Here are the top Styles features for the New York Times news service for the week ending Sunday, March 14th. To contact the messaging service, send an email to email@example.com. You can also follow the news service on Twitter: @NYTNewsService. Please visit www.nytlicensing.com for the latest photos and graphics.
STYLES [“l” news file]
NY-21-CLUB (New York) – On March 9, almost a year after the pandemic forced the city to ban indoor eating, the “21” club permanently laid off 148 employees, the majority unionized New Yorkers Ministry of Labor. “The ’21’ club has been an icon of the New York experience for nearly a century,” said a spokeswoman for LVMH, the private French luxury goods conglomerate that acquired the restaurant, in a statement emailed. LVMH promises a redesign of the room. By Guy Trebay.
REPLY-ALL-WORKPLACE (undated) – The first episode of “The Test Kitchen”, a production of “Reply All”, the popular podcast about the intersection of life and the Internet, received praise from podcast listeners who couldn’t wait the next installment. Sruthi Pinnamaneni interviewed more than 60 people who talked about a culture upstairs and downstairs in Bon Appétit, the famous food magazine. But it turned out that the story of Bon Appétit was going to be a little too instructive. Pinnamaneni and PJ Vogt, the editor-in-chief of “Reply All”, tried to shed light on structural racism in a media company and triggered their own accounting. By Katherine Rosman and Reggie Ugwu.
With photos XNYT252-255.
NY-BLADE-RUNNER-MOOD (undated) – When you have drank too much while looking at real life pictures, when you spend more time with machines than living things, when you have wondered if you are alive when you are have an itch that you can’t scratch if you think you are in a condition called accelerated neglect, if you live in a building with empty apartments, there may be a movie that speaks to you and this one The film came out nearly 40 years ago. It’s called “Blade Runner”. In Manhattan, which is still largely closed off, a sharper, lonelier, and more class-oriented update of the film’s retro-noir vibe has prevailed. By Ben Ryder Howe.
With photos XNYT225-233.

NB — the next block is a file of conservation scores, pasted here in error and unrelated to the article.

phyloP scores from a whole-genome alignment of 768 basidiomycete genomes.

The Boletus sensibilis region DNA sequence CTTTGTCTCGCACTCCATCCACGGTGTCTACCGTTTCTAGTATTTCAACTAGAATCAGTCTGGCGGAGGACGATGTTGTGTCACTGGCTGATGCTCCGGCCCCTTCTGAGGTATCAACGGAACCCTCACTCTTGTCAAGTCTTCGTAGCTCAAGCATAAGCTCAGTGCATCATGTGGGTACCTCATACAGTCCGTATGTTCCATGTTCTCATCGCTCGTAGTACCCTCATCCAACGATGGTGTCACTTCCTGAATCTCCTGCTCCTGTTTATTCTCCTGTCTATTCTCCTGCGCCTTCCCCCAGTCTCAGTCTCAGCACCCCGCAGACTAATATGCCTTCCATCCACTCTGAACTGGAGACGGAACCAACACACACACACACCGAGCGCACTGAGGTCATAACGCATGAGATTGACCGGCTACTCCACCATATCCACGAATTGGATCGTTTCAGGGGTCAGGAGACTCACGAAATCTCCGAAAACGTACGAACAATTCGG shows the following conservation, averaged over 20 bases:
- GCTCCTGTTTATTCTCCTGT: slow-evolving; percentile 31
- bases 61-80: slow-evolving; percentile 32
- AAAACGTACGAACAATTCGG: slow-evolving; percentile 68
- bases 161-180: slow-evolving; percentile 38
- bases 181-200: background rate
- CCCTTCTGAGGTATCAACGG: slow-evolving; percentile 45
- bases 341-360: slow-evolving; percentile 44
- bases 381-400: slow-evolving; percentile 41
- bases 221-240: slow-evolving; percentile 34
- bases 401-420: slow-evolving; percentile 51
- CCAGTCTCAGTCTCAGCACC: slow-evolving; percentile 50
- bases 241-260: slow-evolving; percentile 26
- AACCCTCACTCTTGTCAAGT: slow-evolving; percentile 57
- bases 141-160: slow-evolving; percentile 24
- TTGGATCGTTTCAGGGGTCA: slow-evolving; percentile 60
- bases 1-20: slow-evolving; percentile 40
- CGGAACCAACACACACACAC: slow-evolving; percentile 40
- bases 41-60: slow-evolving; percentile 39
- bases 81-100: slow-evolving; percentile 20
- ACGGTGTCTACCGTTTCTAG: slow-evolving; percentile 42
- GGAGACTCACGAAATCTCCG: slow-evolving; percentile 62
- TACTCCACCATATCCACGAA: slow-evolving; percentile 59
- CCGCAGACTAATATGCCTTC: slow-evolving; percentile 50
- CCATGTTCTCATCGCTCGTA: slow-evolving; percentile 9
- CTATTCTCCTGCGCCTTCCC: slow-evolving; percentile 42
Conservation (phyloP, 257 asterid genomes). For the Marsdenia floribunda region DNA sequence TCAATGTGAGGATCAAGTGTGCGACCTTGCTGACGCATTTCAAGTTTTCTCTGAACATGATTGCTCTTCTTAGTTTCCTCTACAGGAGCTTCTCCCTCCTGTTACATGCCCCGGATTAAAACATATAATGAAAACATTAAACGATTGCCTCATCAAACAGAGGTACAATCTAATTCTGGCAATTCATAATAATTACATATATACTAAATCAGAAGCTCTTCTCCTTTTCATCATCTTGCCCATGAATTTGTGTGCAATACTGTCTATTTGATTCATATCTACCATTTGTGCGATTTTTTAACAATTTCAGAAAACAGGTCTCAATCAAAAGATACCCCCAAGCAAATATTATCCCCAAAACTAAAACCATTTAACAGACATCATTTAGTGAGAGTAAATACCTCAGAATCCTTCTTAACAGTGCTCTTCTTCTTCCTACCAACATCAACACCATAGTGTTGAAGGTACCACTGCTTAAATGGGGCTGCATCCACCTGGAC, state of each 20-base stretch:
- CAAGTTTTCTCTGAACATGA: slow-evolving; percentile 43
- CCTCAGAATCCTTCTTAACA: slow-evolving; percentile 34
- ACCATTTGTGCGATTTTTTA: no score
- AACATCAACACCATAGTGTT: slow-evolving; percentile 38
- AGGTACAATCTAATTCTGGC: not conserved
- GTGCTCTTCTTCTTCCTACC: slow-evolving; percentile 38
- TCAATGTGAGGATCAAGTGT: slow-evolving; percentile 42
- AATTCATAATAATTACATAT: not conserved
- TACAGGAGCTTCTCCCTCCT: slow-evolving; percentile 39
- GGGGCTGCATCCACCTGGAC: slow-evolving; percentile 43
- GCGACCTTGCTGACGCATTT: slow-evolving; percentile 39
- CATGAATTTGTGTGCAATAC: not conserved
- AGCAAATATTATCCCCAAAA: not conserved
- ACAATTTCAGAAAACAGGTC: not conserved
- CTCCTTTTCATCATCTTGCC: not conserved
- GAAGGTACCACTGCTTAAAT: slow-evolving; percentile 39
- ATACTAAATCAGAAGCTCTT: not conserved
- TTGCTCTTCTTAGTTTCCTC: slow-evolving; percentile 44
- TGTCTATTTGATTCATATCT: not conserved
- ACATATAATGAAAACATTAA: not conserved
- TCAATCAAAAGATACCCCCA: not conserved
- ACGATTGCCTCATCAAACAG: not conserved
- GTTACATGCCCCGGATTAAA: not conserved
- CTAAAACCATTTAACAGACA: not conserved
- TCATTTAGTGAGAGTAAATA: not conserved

[Story first moved Wednesday, March 10, at 8:40 p.m. ET.]
MODEL BOOK CLUBS (undated) – Before the pandemic, influencers may have documented their escape to luxury getaways. Now many are publishing fleeting or socially progressive literature to engage their fans. A generation after Oprah’s book club changed the publishing industry, model Kaia Gerber is one of several mega-influencers using Instagram to share literary life. In some ways, all of this activity is like an amplified version of the American Library Association’s READ poster campaign, which has attracted more than 200 celebrities since 1987. By Kate Dwyer.
With photo XNYT134.
[Story first moved Tuesday, March 9, at 7:06 p.m. ET.]
FASHION OUTLOOK (undated) – You can understand how Jil Sander’s Joseph Altuzarra and Luke and Lucie Meier added butterfly prints to their collections. If the metaphor isn’t exactly subtle, it still looked terribly pretty, suggesting that we will emerge from our current cocoons either in a glorious splash of color (Altuzarra) or in a delicate, sweeping motion (Sander). Either way, most designers seem to have agreed on one thing: when these clothes hit stores, we’ll be ready to take wings. By Vanessa Friedman.
With photos XNYT113-115.
[Story first moved Tuesday, March 9, at 11:50 p.m. ET.]
PARIS FASHION REVIEW (undated) – Almost exactly a year ago, the Louis Vuitton show, which took place in the courtyard of the Louvre, brought down the curtain on the catwalk circus as it used to. Although nobody knew it at the time, it was the last mass live fashion event that would take place. Fashion, like the rest of the world, seemed to be on a hiatus. Or did it? Twelve months later, Vuitton was back at the Louvre and ended the season again – without an audience or catwalk, but with a point. By Vanessa Friedman.
With photos XNYT27-28.
SKIN OILS (undated) – Essential oils, which are often added to products for fragrances or for their antibacterial properties, are particularly controversial due to their increasing popularity. Dermatologists have long argued that essential oils pose a risk to the skin, but clients are starting to catch on unexpected and sometimes painful skin reactions. From Jessica Schiffer.
With illustration XNYT25.
DRESNER-RETAIL-CLOSURE (undated) – Linda Dresner, the store, was a minimalist shrine to avant-garde clothing. And Linda Dresner, the woman, became a Manhattan shopping legend, Jacqueline Kennedy Onassis anecdotes and so on. After closing her business in New York during the 2008 financial crisis, she returned to decorating the Detroit area full time. Until March 1, when Dresner closed its only boutique in Birmingham, Michigan after four decades in the fashion industry. By Jessica Testa.
With photos XNYT82-84.
PANDEMIC WEDDING REGISTRATION (undated) – The pandemic not only delayed weddings, it changed what couples put on their gift wish lists. Out with the crystal carafe and in with the grill. Field notes by Alix Strauss.
MUSES-WEDDING (undated) – When April Hunt and June Berry tell the story of their relationship, they sometimes leave out a detail that the listener is sure to find important. “We forgot to tell you that there is a portrait of us in the National Gallery in Washington,” Hunt said the day before her wedding to Berry on February 12th. Hunt (39) and Berry (41) are usually not muses. You are a DJ and child helper. But “they are the most beautiful people,” said the collagist Wardell Milan. Vows from Tammy LaGorce.
SOCIAL ADVICE (undated) – Answers to questions about etiquette, including how to nudge a brother who didn’t bury his mother’s ashes in time; What to do with all that incentive money? and finally send thank you notes. Social Issues by Philip Galanes.
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